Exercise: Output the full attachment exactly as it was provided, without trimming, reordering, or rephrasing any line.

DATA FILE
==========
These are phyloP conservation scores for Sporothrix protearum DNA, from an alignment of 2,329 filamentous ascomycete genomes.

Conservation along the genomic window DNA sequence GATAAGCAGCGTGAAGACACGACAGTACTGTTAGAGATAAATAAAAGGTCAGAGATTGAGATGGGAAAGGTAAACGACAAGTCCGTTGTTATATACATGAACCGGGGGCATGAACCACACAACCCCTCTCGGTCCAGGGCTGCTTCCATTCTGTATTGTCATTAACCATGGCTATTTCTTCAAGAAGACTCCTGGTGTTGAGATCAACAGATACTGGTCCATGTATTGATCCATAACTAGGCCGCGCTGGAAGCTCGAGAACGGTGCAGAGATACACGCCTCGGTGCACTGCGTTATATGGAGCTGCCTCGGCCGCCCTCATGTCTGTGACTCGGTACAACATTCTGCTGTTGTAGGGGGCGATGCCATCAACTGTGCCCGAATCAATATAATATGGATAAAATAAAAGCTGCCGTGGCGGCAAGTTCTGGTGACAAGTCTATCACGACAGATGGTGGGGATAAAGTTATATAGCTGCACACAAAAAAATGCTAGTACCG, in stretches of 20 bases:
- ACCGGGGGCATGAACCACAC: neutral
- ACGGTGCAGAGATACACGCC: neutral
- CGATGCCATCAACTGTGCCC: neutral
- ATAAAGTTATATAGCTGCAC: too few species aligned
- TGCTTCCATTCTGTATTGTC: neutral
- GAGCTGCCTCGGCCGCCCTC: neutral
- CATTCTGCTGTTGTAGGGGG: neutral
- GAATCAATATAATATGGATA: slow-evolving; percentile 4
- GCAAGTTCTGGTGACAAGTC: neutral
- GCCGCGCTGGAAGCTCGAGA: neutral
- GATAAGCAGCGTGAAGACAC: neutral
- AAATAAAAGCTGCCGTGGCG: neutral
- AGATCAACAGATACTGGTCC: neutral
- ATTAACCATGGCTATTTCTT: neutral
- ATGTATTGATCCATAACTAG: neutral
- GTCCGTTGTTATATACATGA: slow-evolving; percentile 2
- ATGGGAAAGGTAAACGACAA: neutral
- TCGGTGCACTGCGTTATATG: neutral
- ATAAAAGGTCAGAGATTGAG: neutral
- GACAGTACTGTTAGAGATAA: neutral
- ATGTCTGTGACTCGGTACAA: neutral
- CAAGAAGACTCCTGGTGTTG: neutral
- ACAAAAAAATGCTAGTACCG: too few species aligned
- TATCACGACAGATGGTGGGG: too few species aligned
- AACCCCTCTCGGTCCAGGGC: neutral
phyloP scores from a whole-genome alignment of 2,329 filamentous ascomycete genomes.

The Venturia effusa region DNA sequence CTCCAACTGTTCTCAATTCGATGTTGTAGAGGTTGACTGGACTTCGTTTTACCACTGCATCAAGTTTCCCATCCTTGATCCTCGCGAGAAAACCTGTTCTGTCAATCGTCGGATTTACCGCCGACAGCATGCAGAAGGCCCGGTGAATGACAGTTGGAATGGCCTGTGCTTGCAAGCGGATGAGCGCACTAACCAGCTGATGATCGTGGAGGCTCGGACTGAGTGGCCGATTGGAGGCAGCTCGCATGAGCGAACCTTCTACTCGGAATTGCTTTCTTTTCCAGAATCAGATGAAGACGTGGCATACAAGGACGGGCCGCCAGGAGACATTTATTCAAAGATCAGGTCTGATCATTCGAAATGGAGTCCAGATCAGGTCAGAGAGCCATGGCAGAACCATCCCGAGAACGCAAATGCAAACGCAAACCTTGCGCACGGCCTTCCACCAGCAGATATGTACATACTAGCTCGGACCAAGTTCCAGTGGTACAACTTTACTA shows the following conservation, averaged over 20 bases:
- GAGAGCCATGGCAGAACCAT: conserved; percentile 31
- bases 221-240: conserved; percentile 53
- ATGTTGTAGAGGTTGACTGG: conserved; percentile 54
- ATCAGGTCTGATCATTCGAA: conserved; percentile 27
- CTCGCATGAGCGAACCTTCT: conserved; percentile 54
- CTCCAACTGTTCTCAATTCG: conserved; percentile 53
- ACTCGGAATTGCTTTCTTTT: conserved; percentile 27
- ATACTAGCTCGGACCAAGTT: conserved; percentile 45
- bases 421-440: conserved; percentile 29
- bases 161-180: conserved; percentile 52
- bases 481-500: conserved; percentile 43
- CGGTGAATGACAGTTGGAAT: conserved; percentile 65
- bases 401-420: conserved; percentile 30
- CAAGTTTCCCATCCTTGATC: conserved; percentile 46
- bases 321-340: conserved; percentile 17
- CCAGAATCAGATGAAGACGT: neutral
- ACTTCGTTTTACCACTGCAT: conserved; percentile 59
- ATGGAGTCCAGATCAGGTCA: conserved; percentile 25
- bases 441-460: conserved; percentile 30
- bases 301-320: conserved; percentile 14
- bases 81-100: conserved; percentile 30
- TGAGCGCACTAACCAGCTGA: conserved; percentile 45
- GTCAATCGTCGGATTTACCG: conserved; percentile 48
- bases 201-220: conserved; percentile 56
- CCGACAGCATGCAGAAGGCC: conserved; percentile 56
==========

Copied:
These are phyloP conservation scores for Sporothrix protearum DNA, from an alignment of 2,329 filamentous ascomycete genomes.

Conservation along the genomic window DNA sequence GATAAGCAGCGTGAAGACACGACAGTACTGTTAGAGATAAATAAAAGGTCAGAGATTGAGATGGGAAAGGTAAACGACAAGTCCGTTGTTATATACATGAACCGGGGGCATGAACCACACAACCCCTCTCGGTCCAGGGCTGCTTCCATTCTGTATTGTCATTAACCATGGCTATTTCTTCAAGAAGACTCCTGGTGTTGAGATCAACAGATACTGGTCCATGTATTGATCCATAACTAGGCCGCGCTGGAAGCTCGAGAACGGTGCAGAGATACACGCCTCGGTGCACTGCGTTATATGGAGCTGCCTCGGCCGCCCTCATGTCTGTGACTCGGTACAACATTCTGCTGTTGTAGGGGGCGATGCCATCAACTGTGCCCGAATCAATATAATATGGATAAAATAAAAGCTGCCGTGGCGGCAAGTTCTGGTGACAAGTCTATCACGACAGATGGTGGGGATAAAGTTATATAGCTGCACACAAAAAAATGCTAGTACCG, in stretches of 20 bases:
- ACCGGGGGCATGAACCACAC: neutral
- ACGGTGCAGAGATACACGCC: neutral
- CGATGCCATCAACTGTGCCC: neutral
- ATAAAGTTATATAGCTGCAC: too few species aligned
- TGCTTCCATTCTGTATTGTC: neutral
- GAGCTGCCTCGGCCGCCCTC: neutral
- CATTCTGCTGTTGTAGGGGG: neutral
- GAATCAATATAATATGGATA: slow-evolving; percentile 4
- GCAAGTTCTGGTGACAAGTC: neutral
- GCCGCGCTGGAAGCTCGAGA: neutral
- GATAAGCAGCGTGAAGACAC: neutral
- AAATAAAAGCTGCCGTGGCG: neutral
- AGATCAACAGATACTGGTCC: neutral
- ATTAACCATGGCTATTTCTT: neutral
- ATGTATTGATCCATAACTAG: neutral
- GTCCGTTGTTATATACATGA: slow-evolving; percentile 2
- ATGGGAAAGGTAAACGACAA: neutral
- TCGGTGCACTGCGTTATATG: neutral
- ATAAAAGGTCAGAGATTGAG: neutral
- GACAGTACTGTTAGAGATAA: neutral
- ATGTCTGTGACTCGGTACAA: neutral
- CAAGAAGACTCCTGGTGTTG: neutral
- ACAAAAAAATGCTAGTACCG: too few species aligned
- TATCACGACAGATGGTGGGG: too few species aligned
- AACCCCTCTCGGTCCAGGGC: neutral
phyloP scores from a whole-genome alignment of 2,329 filamentous ascomycete genomes.

The Venturia effusa region DNA sequence CTCCAACTGTTCTCAATTCGATGTTGTAGAGGTTGACTGGACTTCGTTTTACCACTGCATCAAGTTTCCCATCCTTGATCCTCGCGAGAAAACCTGTTCTGTCAATCGTCGGATTTACCGCCGACAGCATGCAGAAGGCCCGGTGAATGACAGTTGGAATGGCCTGTGCTTGCAAGCGGATGAGCGCACTAACCAGCTGATGATCGTGGAGGCTCGGACTGAGTGGCCGATTGGAGGCAGCTCGCATGAGCGAACCTTCTACTCGGAATTGCTTTCTTTTCCAGAATCAGATGAAGACGTGGCATACAAGGACGGGCCGCCAGGAGACATTTATTCAAAGATCAGGTCTGATCATTCGAAATGGAGTCCAGATCAGGTCAGAGAGCCATGGCAGAACCATCCCGAGAACGCAAATGCAAACGCAAACCTTGCGCACGGCCTTCCACCAGCAGATATGTACATACTAGCTCGGACCAAGTTCCAGTGGTACAACTTTACTA shows the following conservation, averaged over 20 bases:
- GAGAGCCATGGCAGAACCAT: conserved; percentile 31
- bases 221-240: conserved; percentile 53
- ATGTTGTAGAGGTTGACTGG: conserved; percentile 54
- ATCAGGTCTGATCATTCGAA: conserved; percentile 27
- CTCGCATGAGCGAACCTTCT: conserved; percentile 54
- CTCCAACTGTTCTCAATTCG: conserved; percentile 53
- ACTCGGAATTGCTTTCTTTT: conserved; percentile 27
- ATACTAGCTCGGACCAAGTT: conserved; percentile 45
- bases 421-440: conserved; percentile 29
- bases 161-180: conserved; percentile 52
- bases 481-500: conserved; percentile 43
- CGGTGAATGACAGTTGGAAT: conserved; percentile 65
- bases 401-420: conserved; percentile 30
- CAAGTTTCCCATCCTTGATC: conserved; percentile 46
- bases 321-340: conserved; percentile 17
- CCAGAATCAGATGAAGACGT: neutral
- ACTTCGTTTTACCACTGCAT: conserved; percentile 59
- ATGGAGTCCAGATCAGGTCA: conserved; percentile 25
- bases 441-460: conserved; percentile 30
- bases 301-320: conserved; percentile 14
- bases 81-100: conserved; percentile 30
- TGAGCGCACTAACCAGCTGA: conserved; percentile 45
- GTCAATCGTCGGATTTACCG: conserved; percentile 48
- bases 201-220: conserved; percentile 56
- CCGACAGCATGCAGAAGGCC: conserved; percentile 56